4. I’ve voted no even though I absolutely share your concerns about content, mainly because I’ve never felt the ratings of films work terrribly well. But I’d love to see publishers and authors make the blurbs clearer – sometimes they definitely feel deliberately misleading. In fact, one of the main reasons I started reviewing was to warn other readers about a book that was blurbed as some kind of thriller and that was actually full of graphic violence and sleazy sex. And I still use the reviewing systems on Amazon Goodreads and my blog to state clearly if I think a book is misrepresented by its blurb or if it crosses the line into sleaze, and those reviews pick up tons of ‘helpful’ votes. Some people may enjoy reading about sexual torture, animal cruelty etc and might find some merit in the use of constant foul language – I don’t, and I’d rather know in advance so that I can avoid reading. And that should surely be good for the authors too – they can’t want people like me leaving totally negative reviews…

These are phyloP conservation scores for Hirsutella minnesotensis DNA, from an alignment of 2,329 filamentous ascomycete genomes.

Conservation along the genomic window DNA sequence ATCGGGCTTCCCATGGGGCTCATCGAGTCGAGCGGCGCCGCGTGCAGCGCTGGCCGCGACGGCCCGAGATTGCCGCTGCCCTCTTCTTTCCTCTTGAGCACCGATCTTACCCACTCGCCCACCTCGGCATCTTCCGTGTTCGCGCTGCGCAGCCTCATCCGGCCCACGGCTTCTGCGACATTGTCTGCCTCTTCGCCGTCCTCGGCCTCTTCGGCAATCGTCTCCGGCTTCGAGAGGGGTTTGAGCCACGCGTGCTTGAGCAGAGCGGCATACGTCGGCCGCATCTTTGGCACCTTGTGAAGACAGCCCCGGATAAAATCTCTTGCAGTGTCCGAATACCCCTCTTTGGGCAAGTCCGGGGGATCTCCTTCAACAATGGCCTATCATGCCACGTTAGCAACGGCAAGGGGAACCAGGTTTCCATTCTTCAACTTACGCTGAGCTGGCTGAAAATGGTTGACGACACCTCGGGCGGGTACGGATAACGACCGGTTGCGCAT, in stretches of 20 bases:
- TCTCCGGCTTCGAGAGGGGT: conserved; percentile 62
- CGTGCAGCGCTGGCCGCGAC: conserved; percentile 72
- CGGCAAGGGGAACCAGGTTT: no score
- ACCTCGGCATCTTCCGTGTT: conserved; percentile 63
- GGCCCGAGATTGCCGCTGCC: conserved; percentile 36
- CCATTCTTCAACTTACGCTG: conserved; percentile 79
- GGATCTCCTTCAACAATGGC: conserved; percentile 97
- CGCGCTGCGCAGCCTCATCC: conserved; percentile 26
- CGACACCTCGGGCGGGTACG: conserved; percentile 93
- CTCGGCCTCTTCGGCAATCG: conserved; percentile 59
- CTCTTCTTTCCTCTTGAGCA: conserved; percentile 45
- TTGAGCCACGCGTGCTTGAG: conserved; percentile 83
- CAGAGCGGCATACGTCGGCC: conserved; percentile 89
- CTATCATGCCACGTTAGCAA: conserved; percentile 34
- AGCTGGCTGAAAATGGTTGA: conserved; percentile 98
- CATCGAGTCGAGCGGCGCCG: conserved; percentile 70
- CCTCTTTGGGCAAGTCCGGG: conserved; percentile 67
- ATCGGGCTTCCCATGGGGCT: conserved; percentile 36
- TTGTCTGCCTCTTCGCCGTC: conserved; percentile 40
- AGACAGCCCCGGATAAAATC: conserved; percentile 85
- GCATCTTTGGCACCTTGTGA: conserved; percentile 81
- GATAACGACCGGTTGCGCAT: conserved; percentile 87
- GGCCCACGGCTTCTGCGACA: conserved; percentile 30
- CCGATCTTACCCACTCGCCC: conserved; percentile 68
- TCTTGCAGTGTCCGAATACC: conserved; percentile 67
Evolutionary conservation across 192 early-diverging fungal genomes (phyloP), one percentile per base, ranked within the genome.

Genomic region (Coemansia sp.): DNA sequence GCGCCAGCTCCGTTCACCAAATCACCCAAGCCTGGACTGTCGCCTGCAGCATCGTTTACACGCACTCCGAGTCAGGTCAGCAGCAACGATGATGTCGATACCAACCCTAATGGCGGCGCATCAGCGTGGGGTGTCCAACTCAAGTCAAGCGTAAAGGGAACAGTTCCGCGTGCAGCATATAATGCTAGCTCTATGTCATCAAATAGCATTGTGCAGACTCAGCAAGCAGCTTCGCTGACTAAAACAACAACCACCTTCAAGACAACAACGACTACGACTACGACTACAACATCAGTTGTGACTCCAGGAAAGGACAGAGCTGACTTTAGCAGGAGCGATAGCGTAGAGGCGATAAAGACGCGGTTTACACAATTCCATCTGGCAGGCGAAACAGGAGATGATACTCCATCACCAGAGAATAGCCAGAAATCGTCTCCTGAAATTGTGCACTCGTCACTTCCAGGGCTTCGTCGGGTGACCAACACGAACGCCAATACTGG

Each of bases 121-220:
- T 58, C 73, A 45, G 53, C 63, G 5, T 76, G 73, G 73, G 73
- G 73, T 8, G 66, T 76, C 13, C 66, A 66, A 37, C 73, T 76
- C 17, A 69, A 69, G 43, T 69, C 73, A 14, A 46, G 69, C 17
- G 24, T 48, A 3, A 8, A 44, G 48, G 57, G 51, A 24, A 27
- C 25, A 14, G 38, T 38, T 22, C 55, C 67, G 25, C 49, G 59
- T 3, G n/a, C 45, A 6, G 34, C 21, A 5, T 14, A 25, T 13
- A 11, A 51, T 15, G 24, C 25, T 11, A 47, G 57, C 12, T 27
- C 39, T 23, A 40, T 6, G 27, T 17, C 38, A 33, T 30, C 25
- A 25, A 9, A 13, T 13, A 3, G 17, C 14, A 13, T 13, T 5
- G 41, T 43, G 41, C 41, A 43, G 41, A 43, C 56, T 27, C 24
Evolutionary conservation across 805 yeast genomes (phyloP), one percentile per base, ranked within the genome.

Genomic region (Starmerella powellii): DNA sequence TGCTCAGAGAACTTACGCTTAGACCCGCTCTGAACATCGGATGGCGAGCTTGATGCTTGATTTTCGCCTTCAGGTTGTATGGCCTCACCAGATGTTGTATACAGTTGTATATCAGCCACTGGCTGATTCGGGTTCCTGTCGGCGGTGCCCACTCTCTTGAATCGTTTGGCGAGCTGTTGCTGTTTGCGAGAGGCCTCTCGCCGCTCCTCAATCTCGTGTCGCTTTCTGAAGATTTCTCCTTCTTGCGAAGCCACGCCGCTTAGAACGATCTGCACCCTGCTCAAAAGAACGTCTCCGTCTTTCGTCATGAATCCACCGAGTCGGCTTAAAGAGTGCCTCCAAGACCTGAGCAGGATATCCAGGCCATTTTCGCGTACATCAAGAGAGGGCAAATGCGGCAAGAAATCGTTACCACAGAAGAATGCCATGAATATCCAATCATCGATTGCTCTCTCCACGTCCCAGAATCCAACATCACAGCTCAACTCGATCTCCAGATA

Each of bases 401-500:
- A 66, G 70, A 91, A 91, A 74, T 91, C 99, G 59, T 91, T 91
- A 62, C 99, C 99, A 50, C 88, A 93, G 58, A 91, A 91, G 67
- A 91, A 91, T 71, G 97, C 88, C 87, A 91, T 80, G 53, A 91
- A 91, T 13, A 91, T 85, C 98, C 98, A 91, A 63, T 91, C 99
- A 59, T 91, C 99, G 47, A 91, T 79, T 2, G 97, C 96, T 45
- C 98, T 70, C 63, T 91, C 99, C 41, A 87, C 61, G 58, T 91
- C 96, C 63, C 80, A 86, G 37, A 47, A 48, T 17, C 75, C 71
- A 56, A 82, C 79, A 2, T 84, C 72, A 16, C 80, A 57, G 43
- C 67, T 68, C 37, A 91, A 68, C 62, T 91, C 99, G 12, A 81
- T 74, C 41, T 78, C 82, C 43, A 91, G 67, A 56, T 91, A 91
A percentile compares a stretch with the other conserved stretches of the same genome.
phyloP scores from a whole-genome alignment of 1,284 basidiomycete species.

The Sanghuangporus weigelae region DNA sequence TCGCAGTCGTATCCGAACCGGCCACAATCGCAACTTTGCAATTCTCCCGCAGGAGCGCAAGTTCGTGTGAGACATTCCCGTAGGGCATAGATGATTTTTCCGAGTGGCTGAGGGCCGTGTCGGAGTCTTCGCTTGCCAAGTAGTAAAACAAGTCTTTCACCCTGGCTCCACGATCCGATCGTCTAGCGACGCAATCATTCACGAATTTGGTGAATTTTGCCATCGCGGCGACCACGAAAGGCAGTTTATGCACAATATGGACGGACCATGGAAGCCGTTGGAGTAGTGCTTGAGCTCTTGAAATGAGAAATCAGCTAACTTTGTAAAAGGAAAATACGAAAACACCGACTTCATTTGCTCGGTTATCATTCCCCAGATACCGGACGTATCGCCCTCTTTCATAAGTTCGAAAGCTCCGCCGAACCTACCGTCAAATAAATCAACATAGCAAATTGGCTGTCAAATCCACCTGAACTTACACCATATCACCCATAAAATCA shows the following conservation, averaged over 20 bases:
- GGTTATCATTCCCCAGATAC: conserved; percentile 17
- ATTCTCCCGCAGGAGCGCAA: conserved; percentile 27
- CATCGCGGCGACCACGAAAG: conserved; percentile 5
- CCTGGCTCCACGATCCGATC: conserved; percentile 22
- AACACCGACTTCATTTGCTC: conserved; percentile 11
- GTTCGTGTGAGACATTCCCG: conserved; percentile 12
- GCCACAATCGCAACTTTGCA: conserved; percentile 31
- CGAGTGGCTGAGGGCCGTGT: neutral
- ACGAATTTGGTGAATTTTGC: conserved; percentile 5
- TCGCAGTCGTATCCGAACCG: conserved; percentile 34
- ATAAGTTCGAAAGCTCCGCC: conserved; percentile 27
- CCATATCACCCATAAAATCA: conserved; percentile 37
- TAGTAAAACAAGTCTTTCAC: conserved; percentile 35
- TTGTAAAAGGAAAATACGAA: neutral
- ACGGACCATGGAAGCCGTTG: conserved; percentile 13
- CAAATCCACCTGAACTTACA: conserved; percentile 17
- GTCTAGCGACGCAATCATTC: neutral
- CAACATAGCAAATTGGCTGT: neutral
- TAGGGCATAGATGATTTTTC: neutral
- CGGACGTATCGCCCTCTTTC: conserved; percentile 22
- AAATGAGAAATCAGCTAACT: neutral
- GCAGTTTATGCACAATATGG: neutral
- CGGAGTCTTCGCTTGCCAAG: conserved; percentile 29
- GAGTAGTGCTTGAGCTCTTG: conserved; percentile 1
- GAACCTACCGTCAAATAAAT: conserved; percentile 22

The race to the bottom, especially in crime fiction, is a worrying trend – I don’t think it genuinely reflects society (only a tiny little part of it that most of us don’t inhabit and don’t want to) and I’m sure puts more readers off than it attracts. Otherwise, as you say, why are so many people turning to YA, cosy crime, classics etc? I don’t believe in censorship, but a little bit of self-censorship – what we used to call good taste – wouldn’t go amiss.

    • Well said. I have read some authors say they do not do this because it imposes restrictions on their freedom of speech. I believe it does the opposite as it takes away my freedom of choice. I was watching “Father Ted” the other day and they were protesting about a film and the result was their protest made the papers and hence turned the film into a success. Maybe the content advice will make it more tempting to teens. Personally it would help me.

  5. Authors may not like to classify their books because they will have to wear the connotations. I agree to a point because they may not be writing to a genre, they may be writing their vision and nothing else. But sometimes I need to know what I’m in for. I loved this fantasy series from an author, so they offered me an ARC of their new adult Dystopian. I must be a bit naive because I didn’t necessarily expect it to be heavily erotic due to it being New Adult. I wish she’d have told me, because it really effected my enjoyment of the book. Not really a rating issue I know, but I think we need to know what we are in for.